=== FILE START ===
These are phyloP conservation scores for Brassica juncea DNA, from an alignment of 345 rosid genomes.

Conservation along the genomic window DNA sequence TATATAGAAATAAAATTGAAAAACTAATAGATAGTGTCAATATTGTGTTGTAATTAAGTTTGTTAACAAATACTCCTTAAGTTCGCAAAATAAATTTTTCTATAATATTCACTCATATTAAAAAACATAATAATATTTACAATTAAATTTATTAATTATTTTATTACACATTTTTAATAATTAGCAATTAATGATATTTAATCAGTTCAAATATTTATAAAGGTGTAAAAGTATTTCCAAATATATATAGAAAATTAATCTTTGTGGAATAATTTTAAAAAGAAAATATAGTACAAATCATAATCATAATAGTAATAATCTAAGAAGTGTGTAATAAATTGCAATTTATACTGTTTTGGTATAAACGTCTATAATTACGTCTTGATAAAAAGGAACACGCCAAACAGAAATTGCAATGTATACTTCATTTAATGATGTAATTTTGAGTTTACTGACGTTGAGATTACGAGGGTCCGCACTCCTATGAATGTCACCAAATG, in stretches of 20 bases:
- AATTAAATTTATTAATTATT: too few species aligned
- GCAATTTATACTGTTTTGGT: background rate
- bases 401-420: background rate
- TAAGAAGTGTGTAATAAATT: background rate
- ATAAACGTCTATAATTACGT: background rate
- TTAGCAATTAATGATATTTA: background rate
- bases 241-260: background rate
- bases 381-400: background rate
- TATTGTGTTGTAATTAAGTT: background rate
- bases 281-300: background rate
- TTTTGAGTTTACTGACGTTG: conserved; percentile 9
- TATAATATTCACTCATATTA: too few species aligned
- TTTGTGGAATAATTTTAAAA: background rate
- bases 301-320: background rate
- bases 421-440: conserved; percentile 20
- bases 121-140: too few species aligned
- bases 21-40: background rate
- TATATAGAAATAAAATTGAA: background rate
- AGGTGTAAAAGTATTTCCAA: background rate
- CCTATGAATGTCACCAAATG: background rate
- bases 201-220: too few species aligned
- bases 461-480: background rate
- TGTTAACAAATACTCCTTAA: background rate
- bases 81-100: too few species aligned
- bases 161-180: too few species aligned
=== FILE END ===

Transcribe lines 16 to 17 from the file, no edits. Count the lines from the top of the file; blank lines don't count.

- bases 301-320: background rate
- bases 421-440: conserved; percentile 20